Theodore Quenton led an unremarkable life. As a child, he had no friends and spent most of his time watching TV. He barely squeaked by in high school, tried taking a few accounting classes at the rec center, and eventually ended up as a mail clerk. He never had a girlfriend, got married, or became a father. In fact, the only reason Theodore was remembered at all was that one night he simply disappeared.
Theodore’s father left when he was just ten, leaving his mother to support them with her job at the Royal Crown Grocer. A man came to visit them, calling himself Uncle Vernon. On the nights Theodore’s mother worked, they watched Star Trek and The Twilight Zone. Vernon bought him comic books and told him about his work designing airplanes and rockets for the government. And then, just as soon as he came, Uncle Vernon was gone.
Two years into his job at the post office, Theodore lost his mother. He was still living at home, and after the funeral and meeting with the manager of the Wellspring Bank, he simply took over the mortgage and bill. He kept the door to his mother’s room closed, and when he walked down the hall to the bathroom at night, he could almost imagine her still asleep behind it.
Two days after Theodore’s twenty-eighth birthday, everything changed. He had just sat down with a microwave dinner to watch TV when there was a knock at the door. When he opened it, he found his Uncle Vernon smiling back at him.
Theodore had to come with him right now. He would explain on the way. And before he knew it, Theodore was in his uncle’s car speeding out of town.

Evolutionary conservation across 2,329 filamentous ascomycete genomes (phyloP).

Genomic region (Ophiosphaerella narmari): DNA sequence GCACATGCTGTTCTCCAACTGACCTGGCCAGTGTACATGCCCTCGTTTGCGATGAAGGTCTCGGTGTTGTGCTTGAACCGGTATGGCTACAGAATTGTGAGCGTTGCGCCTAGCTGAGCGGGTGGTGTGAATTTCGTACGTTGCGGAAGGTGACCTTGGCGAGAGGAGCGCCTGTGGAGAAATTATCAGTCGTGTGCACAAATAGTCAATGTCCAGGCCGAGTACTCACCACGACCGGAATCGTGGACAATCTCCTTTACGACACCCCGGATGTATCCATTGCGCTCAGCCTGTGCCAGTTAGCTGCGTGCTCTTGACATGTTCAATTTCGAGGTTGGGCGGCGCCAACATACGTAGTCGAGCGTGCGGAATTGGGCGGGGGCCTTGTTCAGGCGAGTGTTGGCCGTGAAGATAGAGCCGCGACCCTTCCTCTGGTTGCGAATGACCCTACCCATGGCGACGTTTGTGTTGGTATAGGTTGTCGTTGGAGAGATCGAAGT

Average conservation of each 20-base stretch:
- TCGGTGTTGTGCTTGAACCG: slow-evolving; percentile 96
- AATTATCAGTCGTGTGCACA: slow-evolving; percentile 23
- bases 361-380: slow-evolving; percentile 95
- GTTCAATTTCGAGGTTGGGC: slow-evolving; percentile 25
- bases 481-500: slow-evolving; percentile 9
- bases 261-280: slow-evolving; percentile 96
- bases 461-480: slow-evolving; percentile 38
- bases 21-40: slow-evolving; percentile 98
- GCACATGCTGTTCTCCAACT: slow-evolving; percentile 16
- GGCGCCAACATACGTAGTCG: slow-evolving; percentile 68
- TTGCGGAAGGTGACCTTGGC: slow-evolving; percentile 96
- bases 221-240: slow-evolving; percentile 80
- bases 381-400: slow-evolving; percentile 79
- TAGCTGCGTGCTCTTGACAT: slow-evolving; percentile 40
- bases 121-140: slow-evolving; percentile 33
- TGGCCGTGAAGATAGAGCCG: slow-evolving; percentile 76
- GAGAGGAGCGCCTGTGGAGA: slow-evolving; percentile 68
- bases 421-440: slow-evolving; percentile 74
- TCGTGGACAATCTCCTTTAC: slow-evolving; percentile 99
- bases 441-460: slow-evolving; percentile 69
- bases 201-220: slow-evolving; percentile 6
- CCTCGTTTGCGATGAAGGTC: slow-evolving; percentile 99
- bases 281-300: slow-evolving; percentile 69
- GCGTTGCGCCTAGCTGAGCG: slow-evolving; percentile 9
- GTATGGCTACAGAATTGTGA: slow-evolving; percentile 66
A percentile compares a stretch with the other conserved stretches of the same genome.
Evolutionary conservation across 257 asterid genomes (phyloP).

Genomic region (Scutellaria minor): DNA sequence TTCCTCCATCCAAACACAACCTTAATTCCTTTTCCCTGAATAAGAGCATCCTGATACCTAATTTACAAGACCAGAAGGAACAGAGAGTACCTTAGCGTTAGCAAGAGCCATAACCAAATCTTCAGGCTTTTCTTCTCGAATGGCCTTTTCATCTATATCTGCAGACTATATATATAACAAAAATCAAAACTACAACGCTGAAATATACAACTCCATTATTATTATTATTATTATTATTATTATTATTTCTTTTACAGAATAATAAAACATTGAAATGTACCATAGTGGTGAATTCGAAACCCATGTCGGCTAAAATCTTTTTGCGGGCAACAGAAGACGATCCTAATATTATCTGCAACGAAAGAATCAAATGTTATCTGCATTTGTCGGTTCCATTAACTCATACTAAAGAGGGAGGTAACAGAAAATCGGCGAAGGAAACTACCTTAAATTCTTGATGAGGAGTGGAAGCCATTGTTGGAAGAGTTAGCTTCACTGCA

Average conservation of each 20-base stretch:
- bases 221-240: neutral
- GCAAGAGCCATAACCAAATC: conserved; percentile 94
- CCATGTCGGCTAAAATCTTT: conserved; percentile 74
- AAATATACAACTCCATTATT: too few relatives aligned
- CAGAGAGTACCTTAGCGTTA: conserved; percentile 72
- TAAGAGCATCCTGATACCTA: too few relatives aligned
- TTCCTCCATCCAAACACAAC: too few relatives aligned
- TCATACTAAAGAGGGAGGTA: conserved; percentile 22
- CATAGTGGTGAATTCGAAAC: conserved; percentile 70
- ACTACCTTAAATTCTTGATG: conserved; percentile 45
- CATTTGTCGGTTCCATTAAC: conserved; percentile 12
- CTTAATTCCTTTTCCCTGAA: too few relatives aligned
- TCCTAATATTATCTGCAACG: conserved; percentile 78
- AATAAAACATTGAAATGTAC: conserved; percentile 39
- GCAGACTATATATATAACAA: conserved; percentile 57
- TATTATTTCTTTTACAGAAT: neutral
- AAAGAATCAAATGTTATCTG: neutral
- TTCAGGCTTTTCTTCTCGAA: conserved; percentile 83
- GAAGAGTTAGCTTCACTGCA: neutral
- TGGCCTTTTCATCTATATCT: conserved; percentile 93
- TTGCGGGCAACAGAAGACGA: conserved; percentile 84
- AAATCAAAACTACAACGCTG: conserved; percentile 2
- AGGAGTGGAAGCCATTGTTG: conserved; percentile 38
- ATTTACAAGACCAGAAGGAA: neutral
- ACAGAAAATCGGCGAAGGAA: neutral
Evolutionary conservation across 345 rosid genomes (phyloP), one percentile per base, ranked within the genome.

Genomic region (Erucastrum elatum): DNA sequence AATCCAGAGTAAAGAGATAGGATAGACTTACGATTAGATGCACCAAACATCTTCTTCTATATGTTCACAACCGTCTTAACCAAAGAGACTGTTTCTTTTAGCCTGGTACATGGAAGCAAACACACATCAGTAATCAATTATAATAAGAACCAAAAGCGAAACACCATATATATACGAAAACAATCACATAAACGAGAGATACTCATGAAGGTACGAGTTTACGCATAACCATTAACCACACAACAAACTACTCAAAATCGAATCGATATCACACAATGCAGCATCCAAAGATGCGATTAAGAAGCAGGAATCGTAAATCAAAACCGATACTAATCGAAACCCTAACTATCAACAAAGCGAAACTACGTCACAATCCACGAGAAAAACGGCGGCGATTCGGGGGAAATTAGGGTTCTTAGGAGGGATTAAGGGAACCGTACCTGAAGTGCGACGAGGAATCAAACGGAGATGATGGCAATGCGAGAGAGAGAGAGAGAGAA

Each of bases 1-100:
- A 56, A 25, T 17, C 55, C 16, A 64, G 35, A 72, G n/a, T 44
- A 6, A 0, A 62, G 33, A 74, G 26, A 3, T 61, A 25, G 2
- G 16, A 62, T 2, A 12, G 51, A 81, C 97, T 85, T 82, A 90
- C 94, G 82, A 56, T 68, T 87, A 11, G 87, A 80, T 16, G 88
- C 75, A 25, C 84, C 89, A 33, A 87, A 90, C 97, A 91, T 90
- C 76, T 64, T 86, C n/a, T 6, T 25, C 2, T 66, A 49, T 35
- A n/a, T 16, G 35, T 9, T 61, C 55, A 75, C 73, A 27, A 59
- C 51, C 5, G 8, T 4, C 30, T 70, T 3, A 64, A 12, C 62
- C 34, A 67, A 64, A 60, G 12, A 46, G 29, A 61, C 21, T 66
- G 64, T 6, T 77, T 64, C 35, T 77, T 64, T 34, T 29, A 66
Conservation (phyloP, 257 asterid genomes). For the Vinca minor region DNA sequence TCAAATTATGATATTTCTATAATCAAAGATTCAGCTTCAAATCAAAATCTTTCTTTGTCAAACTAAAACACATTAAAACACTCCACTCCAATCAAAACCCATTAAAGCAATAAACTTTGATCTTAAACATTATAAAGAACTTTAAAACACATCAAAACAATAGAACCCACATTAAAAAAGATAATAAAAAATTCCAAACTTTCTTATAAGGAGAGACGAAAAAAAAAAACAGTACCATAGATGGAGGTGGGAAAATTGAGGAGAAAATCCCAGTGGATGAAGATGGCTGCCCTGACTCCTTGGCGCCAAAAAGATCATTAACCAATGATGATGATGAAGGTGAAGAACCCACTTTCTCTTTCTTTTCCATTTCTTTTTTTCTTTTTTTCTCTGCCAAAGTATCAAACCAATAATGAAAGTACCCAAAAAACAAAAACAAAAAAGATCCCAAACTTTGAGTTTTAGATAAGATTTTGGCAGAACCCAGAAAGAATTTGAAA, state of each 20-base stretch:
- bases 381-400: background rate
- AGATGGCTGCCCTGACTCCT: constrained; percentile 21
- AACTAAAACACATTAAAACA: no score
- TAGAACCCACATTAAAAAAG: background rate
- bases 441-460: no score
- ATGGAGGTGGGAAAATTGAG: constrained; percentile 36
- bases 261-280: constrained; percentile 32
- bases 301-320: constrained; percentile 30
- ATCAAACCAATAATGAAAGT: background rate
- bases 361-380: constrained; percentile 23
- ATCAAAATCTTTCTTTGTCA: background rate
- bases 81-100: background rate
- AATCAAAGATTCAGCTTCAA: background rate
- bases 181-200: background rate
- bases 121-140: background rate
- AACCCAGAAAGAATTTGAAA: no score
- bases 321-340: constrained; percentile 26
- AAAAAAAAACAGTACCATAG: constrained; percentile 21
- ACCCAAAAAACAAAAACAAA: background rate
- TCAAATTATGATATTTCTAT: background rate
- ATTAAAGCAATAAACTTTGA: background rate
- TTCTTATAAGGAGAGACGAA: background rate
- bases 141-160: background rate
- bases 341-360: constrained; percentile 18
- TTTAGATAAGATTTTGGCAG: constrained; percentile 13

Vernon explained that yes, he worked for the government, but not designing planes and rockets. He was part of a secret lab that worked with alien technology. Area fifty-two, they called it jokingly. In reality, though, they were communicating directly with aliens themselves. Something wonderful was about to happen, and Vernon wanted Theodore to be there.
They drove for two hours, Theodore silent with disbelief. They came to an abandoned airfield at the foot of the mountains and parked at the end of a runway. A dozen men and women stood in a circle. When they saw Theodore, they smiled at him and nodded.
A wind rose up, and then a low soft, humming. A bright light washed over Theodore, as comforting as the embrace of his mother, and then he was gone.
When Theodore didn’t show up for work the next day or answer his phone the day after, the postmaster went to his house. The door was open, the TV on, and the microwave dinner still on the coffee table.
After a week of investigation, the police had nothing. No sign of a break-in, foul play, kidnapping, or suicide. And that is how Theodore Quenton became the biggest celebrity the town had ever known: the man who disappeared.